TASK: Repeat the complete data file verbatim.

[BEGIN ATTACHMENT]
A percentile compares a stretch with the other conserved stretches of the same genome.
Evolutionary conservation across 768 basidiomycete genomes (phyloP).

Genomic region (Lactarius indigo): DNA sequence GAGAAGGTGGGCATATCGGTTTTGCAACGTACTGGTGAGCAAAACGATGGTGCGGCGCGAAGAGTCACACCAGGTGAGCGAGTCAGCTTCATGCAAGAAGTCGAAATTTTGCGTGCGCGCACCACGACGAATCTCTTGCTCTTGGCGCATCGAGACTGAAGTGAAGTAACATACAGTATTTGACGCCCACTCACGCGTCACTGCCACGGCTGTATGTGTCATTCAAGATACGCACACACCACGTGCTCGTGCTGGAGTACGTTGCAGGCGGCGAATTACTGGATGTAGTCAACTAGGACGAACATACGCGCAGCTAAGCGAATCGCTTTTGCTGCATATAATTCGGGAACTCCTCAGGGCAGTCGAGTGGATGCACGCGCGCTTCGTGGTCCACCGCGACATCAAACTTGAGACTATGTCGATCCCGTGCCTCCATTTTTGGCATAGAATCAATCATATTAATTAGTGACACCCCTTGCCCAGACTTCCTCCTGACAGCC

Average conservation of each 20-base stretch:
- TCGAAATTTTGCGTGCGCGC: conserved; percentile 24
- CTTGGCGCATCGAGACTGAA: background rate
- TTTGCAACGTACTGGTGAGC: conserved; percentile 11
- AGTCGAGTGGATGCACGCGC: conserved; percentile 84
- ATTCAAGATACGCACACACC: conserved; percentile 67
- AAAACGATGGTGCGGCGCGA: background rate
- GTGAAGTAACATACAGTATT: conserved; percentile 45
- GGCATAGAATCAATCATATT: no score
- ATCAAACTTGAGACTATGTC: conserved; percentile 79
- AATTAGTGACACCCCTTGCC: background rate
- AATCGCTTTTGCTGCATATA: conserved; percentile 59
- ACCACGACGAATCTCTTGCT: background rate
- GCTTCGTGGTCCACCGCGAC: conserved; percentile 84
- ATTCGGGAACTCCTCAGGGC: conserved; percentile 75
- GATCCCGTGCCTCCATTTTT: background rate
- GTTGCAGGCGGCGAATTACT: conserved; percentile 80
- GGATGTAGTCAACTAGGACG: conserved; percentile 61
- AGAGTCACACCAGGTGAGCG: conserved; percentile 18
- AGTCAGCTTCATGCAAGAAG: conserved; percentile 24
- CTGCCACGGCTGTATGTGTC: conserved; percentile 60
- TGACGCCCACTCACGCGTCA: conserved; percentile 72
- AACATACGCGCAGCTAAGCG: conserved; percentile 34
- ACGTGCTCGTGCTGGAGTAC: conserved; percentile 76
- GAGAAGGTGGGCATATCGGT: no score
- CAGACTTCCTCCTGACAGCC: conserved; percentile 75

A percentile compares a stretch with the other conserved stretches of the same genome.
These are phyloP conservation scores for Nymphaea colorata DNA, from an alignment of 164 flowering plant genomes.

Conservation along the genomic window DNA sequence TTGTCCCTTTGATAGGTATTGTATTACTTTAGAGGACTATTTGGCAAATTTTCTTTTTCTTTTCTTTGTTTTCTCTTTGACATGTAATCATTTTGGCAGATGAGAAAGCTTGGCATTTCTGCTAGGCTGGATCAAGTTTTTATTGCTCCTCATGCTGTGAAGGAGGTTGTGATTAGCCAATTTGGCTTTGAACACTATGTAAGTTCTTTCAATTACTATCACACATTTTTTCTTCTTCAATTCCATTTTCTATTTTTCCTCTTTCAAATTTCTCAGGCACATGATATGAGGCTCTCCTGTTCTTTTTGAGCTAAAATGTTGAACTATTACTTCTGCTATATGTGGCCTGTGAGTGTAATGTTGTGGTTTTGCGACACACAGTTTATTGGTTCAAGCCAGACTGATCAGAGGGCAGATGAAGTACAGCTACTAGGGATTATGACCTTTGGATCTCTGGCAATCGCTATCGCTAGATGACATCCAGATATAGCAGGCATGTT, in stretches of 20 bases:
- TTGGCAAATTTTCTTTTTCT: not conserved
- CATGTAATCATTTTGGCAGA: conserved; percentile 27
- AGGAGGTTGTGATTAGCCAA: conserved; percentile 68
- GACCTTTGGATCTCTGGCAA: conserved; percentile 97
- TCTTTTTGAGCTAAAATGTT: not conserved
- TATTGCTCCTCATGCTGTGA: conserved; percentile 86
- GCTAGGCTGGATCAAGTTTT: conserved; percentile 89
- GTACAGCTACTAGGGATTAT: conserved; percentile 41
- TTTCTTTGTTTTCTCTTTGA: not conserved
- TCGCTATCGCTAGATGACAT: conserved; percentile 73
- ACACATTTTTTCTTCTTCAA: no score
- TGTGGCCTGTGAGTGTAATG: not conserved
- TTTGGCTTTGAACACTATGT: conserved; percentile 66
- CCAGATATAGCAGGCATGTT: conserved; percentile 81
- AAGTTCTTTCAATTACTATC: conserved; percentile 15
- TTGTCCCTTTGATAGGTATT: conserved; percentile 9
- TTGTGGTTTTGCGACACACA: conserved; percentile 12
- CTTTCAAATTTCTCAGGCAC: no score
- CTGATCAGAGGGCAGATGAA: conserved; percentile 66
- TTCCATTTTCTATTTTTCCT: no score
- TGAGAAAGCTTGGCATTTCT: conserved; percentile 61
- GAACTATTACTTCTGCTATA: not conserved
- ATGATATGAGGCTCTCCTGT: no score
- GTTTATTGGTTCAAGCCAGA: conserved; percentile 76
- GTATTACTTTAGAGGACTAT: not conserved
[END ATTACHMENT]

A percentile compares a stretch with the other conserved stretches of the same genome.
Evolutionary conservation across 768 basidiomycete genomes (phyloP).

Genomic region (Lactarius indigo): DNA sequence GAGAAGGTGGGCATATCGGTTTTGCAACGTACTGGTGAGCAAAACGATGGTGCGGCGCGAAGAGTCACACCAGGTGAGCGAGTCAGCTTCATGCAAGAAGTCGAAATTTTGCGTGCGCGCACCACGACGAATCTCTTGCTCTTGGCGCATCGAGACTGAAGTGAAGTAACATACAGTATTTGACGCCCACTCACGCGTCACTGCCACGGCTGTATGTGTCATTCAAGATACGCACACACCACGTGCTCGTGCTGGAGTACGTTGCAGGCGGCGAATTACTGGATGTAGTCAACTAGGACGAACATACGCGCAGCTAAGCGAATCGCTTTTGCTGCATATAATTCGGGAACTCCTCAGGGCAGTCGAGTGGATGCACGCGCGCTTCGTGGTCCACCGCGACATCAAACTTGAGACTATGTCGATCCCGTGCCTCCATTTTTGGCATAGAATCAATCATATTAATTAGTGACACCCCTTGCCCAGACTTCCTCCTGACAGCC

Average conservation of each 20-base stretch:
- TCGAAATTTTGCGTGCGCGC: conserved; percentile 24
- CTTGGCGCATCGAGACTGAA: background rate
- TTTGCAACGTACTGGTGAGC: conserved; percentile 11
- AGTCGAGTGGATGCACGCGC: conserved; percentile 84
- ATTCAAGATACGCACACACC: conserved; percentile 67
- AAAACGATGGTGCGGCGCGA: background rate
- GTGAAGTAACATACAGTATT: conserved; percentile 45
- GGCATAGAATCAATCATATT: no score
- ATCAAACTTGAGACTATGTC: conserved; percentile 79
- AATTAGTGACACCCCTTGCC: background rate
- AATCGCTTTTGCTGCATATA: conserved; percentile 59
- ACCACGACGAATCTCTTGCT: background rate
- GCTTCGTGGTCCACCGCGAC: conserved; percentile 84
- ATTCGGGAACTCCTCAGGGC: conserved; percentile 75
- GATCCCGTGCCTCCATTTTT: background rate
- GTTGCAGGCGGCGAATTACT: conserved; percentile 80
- GGATGTAGTCAACTAGGACG: conserved; percentile 61
- AGAGTCACACCAGGTGAGCG: conserved; percentile 18
- AGTCAGCTTCATGCAAGAAG: conserved; percentile 24
- CTGCCACGGCTGTATGTGTC: conserved; percentile 60
- TGACGCCCACTCACGCGTCA: conserved; percentile 72
- AACATACGCGCAGCTAAGCG: conserved; percentile 34
- ACGTGCTCGTGCTGGAGTAC: conserved; percentile 76
- GAGAAGGTGGGCATATCGGT: no score
- CAGACTTCCTCCTGACAGCC: conserved; percentile 75

A percentile compares a stretch with the other conserved stretches of the same genome.
These are phyloP conservation scores for Nymphaea colorata DNA, from an alignment of 164 flowering plant genomes.

Conservation along the genomic window DNA sequence TTGTCCCTTTGATAGGTATTGTATTACTTTAGAGGACTATTTGGCAAATTTTCTTTTTCTTTTCTTTGTTTTCTCTTTGACATGTAATCATTTTGGCAGATGAGAAAGCTTGGCATTTCTGCTAGGCTGGATCAAGTTTTTATTGCTCCTCATGCTGTGAAGGAGGTTGTGATTAGCCAATTTGGCTTTGAACACTATGTAAGTTCTTTCAATTACTATCACACATTTTTTCTTCTTCAATTCCATTTTCTATTTTTCCTCTTTCAAATTTCTCAGGCACATGATATGAGGCTCTCCTGTTCTTTTTGAGCTAAAATGTTGAACTATTACTTCTGCTATATGTGGCCTGTGAGTGTAATGTTGTGGTTTTGCGACACACAGTTTATTGGTTCAAGCCAGACTGATCAGAGGGCAGATGAAGTACAGCTACTAGGGATTATGACCTTTGGATCTCTGGCAATCGCTATCGCTAGATGACATCCAGATATAGCAGGCATGTT, in stretches of 20 bases:
- TTGGCAAATTTTCTTTTTCT: not conserved
- CATGTAATCATTTTGGCAGA: conserved; percentile 27
- AGGAGGTTGTGATTAGCCAA: conserved; percentile 68
- GACCTTTGGATCTCTGGCAA: conserved; percentile 97
- TCTTTTTGAGCTAAAATGTT: not conserved
- TATTGCTCCTCATGCTGTGA: conserved; percentile 86
- GCTAGGCTGGATCAAGTTTT: conserved; percentile 89
- GTACAGCTACTAGGGATTAT: conserved; percentile 41
- TTTCTTTGTTTTCTCTTTGA: not conserved
- TCGCTATCGCTAGATGACAT: conserved; percentile 73
- ACACATTTTTTCTTCTTCAA: no score
- TGTGGCCTGTGAGTGTAATG: not conserved
- TTTGGCTTTGAACACTATGT: conserved; percentile 66
- CCAGATATAGCAGGCATGTT: conserved; percentile 81
- AAGTTCTTTCAATTACTATC: conserved; percentile 15
- TTGTCCCTTTGATAGGTATT: conserved; percentile 9
- TTGTGGTTTTGCGACACACA: conserved; percentile 12
- CTTTCAAATTTCTCAGGCAC: no score
- CTGATCAGAGGGCAGATGAA: conserved; percentile 66
- TTCCATTTTCTATTTTTCCT: no score
- TGAGAAAGCTTGGCATTTCT: conserved; percentile 61
- GAACTATTACTTCTGCTATA: not conserved
- ATGATATGAGGCTCTCCTGT: no score
- GTTTATTGGTTCAAGCCAGA: conserved; percentile 76
- GTATTACTTTAGAGGACTAT: not conserved